Noticeably, the restriction of household helpers from South and Southeast Asia and Africa has developed a revolution regarding domestic laborers. Household laborers in the GCC states are now only done by individuals of Asian or African origins; laborers of the host countries reject these types of work, even though these are severely impoverished and are unemployed. In the context of the Saudi and UAE societal mechanism, this “racialization” of the domestic worker market is only a continuation of the servitude practices in the past, which was still legitimate practice up to the 1960s (Manseau 30).
Prevailing labor statutes in majority of the Arab League do not provide protection for expatriate domestic workers, heightening the threat against this sector. To cite an example, the 1962 Labor Act of Qatar specifically declares that the tenets of the law “do not apply to persons employed as domestic help in private homes.” In a similar vein, Part 2, Article 2 of Oman’s Labor laws reiterates the position of the Qatari law, which the law does not apply to domestic workers in the country. The same is the case for household help in Bahrain; the country’s Labor Law for the Private Sector (1976) exempts domestic labor from the protection of the law.
The principle here is that domestic labor is done in “private residences” compared to offices or other workplaces and that private employers does not fall under the term “employer” under labor laws. Hence, if the work is conducted outside of the purview of the laws, these cannot be monitored by labor regulators; hence, the domestic worker does not fall under the definition of “employee” and the tasks these are mandated to do are left pregnable. Their statuses are left undefined in national laws and are denied the status of “real workers” that should be given protection (Fontes Chammartin 17).
However, many of the domestic workers recruited to serve the growing elite in the Gulf states did not have the required documents, and in a foreign state, these workers often are under the employ of their female bosses. As households in the Middle East are often composed of extended members, the workload of the workers can be extremely heavy; cleaning the house, washing, cooking meals, caring for the children and the elderly members of the family are some of the varied tasks that these workers are obligated to do in the course of their daily work. The working days are long; it is expected that the worker will have 10-20 hour work days, and the maid will even be forced to work longer if the female boss will think that the maid must serve even late at night.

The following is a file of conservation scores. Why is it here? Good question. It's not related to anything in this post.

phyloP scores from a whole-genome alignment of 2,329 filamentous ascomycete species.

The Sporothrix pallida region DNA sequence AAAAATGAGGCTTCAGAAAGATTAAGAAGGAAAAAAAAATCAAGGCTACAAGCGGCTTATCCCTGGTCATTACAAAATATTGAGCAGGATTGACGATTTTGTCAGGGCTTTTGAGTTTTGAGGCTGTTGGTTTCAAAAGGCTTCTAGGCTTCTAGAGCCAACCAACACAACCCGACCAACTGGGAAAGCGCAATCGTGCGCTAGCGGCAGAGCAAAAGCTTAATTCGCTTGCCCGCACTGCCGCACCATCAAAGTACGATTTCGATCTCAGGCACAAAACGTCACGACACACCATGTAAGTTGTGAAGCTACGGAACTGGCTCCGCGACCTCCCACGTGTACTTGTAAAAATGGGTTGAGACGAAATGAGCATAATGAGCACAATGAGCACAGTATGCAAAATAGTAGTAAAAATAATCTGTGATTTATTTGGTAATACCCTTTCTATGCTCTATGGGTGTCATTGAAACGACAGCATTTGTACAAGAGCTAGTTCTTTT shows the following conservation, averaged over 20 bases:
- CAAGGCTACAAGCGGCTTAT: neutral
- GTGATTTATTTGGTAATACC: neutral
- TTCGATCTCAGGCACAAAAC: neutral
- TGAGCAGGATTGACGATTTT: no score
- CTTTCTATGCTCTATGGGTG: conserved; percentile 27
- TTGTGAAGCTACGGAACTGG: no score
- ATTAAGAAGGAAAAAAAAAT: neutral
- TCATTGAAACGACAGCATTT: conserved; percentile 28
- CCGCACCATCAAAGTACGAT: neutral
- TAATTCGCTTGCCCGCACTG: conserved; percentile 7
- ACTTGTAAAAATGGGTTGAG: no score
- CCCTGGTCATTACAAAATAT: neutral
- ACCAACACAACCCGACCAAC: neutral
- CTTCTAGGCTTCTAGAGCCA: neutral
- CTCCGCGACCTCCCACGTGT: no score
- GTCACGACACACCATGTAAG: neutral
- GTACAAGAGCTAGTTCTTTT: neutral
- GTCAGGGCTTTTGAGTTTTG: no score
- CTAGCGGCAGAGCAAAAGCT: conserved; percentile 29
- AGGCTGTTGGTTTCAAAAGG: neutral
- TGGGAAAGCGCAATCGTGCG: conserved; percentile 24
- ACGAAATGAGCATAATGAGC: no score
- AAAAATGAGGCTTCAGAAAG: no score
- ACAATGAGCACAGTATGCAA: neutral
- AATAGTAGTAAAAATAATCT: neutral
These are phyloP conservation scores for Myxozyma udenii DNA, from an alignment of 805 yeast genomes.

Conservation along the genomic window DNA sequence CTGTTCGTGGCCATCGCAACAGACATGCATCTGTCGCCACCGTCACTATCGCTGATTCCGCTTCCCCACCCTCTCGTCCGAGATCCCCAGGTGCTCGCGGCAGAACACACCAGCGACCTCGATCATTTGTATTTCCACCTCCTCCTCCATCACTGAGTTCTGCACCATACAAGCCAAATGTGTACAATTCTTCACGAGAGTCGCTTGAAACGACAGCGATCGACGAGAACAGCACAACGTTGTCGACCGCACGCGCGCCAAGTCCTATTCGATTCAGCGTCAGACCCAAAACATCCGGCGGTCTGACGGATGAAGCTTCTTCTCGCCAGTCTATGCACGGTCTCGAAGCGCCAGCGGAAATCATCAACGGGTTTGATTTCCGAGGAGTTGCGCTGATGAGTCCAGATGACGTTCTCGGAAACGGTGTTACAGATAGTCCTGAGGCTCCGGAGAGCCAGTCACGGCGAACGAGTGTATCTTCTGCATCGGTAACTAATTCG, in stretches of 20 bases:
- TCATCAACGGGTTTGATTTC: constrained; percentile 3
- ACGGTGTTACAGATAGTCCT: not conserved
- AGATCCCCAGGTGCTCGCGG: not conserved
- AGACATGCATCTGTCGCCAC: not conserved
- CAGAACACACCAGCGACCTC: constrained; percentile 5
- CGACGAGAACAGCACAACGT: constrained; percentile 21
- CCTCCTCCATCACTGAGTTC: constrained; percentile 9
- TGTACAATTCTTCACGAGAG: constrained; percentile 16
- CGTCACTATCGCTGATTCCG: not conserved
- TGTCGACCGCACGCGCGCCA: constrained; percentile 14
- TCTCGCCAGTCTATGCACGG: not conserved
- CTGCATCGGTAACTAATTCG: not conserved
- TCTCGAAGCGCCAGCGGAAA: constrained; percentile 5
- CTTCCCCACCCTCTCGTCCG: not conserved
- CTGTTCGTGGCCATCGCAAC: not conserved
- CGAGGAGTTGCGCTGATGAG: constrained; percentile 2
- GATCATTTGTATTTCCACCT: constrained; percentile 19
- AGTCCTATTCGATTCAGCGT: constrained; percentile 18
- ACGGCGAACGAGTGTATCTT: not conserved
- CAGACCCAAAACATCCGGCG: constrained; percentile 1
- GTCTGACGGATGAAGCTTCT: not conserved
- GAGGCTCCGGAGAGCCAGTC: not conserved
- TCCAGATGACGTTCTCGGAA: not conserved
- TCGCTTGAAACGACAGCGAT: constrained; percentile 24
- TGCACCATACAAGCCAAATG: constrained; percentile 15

Owing to the highly demarcated workplace environment of domestic laborers, female household workers are the most exposed sector to the risk of abuse in the UAE or Saudi Arabia. Household workers are often refused liberty to freely move, either by forcibly restricting them to the home and even locked up inside the house. Brutality against domestic workers range from physical assaults inclusive of sexual attacks to slapping the face; other forms of hostility against domestic workers include over working the employee, forcing the maid to work in more than one household, refusing to give rest days, reduced compensation, and even withholding of the employee’s rightful wages. These are also subjected to denigrative practices, such as invasion of privacy and starvation.
Cultural issues between the workers and the female employer are also rife; the ability of the maid to impose their native culture on the minds of the employer’s children has been a source of tension. These instances can be worsened by the possibility that the worker and the male employer can engage in an illicit affair. Lastly, racial bigotry and other tangible forms of racism against migrant laborers are not uncommon (Halabi 44).
Fontes-Chammartin, Gloria “Women migrant workers’ protection in Arab League States” <http://www.ilo.org/wcmsp5/groups/public/---arabstates/---ro-beirut/documents/publication/wcms_204013.pdf
Halabi, Romina. “Contract enslavement of female migrant domestic workers in Saudi Arabia and the United Arab Emirates.” <https://www.du.edu/korbel/hrhw/researchdigest/slavery/fmd.pdf
Manseau, Gwenann.S. “Contractual solutions for migrant laborers: the case of domestic workers in the Middle East.” <http://www.nottingham.ac.uk/hrlc/documents/publications/hrlcommentary2006/migrantlabourers.pdf